Dangers of Following a Trend

In any form of expression driven by public participation and desire for an audience, trends will develop. Whether you’re talking fashion, artwork, music, slang, marketing, social media, scientific inquiry, or any number of other dynamic human forces, popularity and the desire for approval will affect what direction expression takes. One of the biggest areas of social life where trends can and do take over is in storytelling.

Within the course of my teenage years merging into new adulthood, I saw story trends in pop culture go from vampires and high fantasy to zombies and superheroes. Reality TV shows became more and more outrageous as the years passed, going from family-friendly to hedonistic and sometimes violent train-wrecks of no-privacy social interaction. (At least the talent-based competition shows and adventurous pursuits still respect the fact that they have a young faction to their audiences and try to maintain a PG atmosphere.)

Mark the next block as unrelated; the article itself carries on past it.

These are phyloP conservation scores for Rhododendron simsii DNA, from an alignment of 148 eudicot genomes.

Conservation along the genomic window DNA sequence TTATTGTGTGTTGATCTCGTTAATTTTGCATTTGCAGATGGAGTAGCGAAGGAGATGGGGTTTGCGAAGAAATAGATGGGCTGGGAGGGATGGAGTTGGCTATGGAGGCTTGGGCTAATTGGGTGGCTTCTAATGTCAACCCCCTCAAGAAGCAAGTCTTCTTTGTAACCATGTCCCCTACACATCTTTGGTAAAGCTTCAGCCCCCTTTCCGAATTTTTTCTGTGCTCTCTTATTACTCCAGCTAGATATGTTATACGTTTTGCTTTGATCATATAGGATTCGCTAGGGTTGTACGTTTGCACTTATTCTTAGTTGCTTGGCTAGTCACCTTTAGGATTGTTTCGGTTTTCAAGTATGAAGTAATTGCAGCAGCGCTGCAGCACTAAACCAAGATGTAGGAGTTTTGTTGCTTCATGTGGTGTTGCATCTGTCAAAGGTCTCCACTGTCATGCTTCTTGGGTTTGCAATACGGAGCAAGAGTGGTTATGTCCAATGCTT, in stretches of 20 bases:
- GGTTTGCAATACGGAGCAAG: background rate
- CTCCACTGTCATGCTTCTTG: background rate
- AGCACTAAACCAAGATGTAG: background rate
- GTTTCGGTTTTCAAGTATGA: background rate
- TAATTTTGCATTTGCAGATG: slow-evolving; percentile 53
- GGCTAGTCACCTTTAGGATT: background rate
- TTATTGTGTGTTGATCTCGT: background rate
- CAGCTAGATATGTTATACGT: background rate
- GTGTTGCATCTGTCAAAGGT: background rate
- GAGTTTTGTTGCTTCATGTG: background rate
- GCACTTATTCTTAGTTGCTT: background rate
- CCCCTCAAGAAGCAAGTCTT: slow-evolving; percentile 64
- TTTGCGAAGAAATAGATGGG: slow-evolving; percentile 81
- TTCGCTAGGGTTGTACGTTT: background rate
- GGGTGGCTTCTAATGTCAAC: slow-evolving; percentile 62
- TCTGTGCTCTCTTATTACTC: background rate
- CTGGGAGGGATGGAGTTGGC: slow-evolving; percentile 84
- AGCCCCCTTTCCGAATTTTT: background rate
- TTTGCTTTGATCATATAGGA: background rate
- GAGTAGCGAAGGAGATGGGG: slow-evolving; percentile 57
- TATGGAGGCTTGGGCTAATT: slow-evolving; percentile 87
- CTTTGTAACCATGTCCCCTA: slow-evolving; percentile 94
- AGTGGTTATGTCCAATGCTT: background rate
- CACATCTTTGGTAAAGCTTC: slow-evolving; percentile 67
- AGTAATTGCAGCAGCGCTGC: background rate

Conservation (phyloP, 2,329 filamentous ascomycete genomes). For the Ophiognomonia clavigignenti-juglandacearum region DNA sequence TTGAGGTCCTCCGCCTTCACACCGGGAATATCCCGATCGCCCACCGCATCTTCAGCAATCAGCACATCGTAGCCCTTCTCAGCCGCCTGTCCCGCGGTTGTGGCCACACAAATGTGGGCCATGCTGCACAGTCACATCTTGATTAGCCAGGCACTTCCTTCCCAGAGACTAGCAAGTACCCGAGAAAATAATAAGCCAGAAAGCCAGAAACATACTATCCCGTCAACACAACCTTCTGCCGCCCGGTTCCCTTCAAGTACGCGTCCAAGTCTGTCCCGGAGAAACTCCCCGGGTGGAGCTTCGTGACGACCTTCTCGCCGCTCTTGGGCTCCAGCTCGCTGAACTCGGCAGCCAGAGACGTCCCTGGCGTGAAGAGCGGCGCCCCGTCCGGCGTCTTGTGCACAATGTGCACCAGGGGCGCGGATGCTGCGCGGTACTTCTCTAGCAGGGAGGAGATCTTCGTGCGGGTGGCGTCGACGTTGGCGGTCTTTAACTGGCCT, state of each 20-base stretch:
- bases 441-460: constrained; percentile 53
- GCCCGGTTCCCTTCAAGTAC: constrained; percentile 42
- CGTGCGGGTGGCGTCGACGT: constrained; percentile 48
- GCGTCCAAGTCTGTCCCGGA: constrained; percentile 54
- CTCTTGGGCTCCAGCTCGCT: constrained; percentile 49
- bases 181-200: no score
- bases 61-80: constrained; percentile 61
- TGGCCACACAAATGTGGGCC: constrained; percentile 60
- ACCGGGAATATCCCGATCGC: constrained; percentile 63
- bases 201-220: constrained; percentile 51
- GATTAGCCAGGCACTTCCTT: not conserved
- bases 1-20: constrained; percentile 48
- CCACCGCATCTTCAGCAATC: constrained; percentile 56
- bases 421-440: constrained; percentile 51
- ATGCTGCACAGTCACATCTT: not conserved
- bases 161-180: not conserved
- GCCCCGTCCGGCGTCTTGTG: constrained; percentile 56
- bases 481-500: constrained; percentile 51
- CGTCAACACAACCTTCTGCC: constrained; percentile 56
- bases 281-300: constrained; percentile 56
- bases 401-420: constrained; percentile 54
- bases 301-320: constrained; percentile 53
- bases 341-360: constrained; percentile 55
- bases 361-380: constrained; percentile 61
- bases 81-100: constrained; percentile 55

Although I rarely attend movie theaters or watch the first season of new TV shows when they air anymore, there is one trend that affects both of these and literature too which I find more concerning than many others. That is the trend of diversity just for the sake of gaining a broader audience. Too many times I see characters whose identity seems to have been thrown in as an afterthought. Cookie-cutter personalities and histories which could just as easily belong to an everyman as to the unique subcultures or minorities which the writers are trying to represent with these characters. (Worse yet are TV/movie adaptations where the identity of a character gets changed from the original with no thought given to how those changes could or would impact subplots within the storyline.)  Such characters turn into stereotypes which do not represent any group and run the danger of becoming Mary Sue/Marty Stu characters. (I see a lot of female characters whom I would consider Mary Sue’s in teen-focused shows now.)

While I will never tell anyone they can’t or shouldn’t write about diverse characters, I would caution them against using such characters for the sole purpose of conforming to a trend or marketing strategy. If a certain identity doesn’t matter to the plot or subplots, then why are you including it? Writing diverse characters should be done for the sake of giving them unique and individualized voices. Don’t turn it into an exercise in stamp collecting by using diversity to check off little boxes on a characters list.

Hezzie

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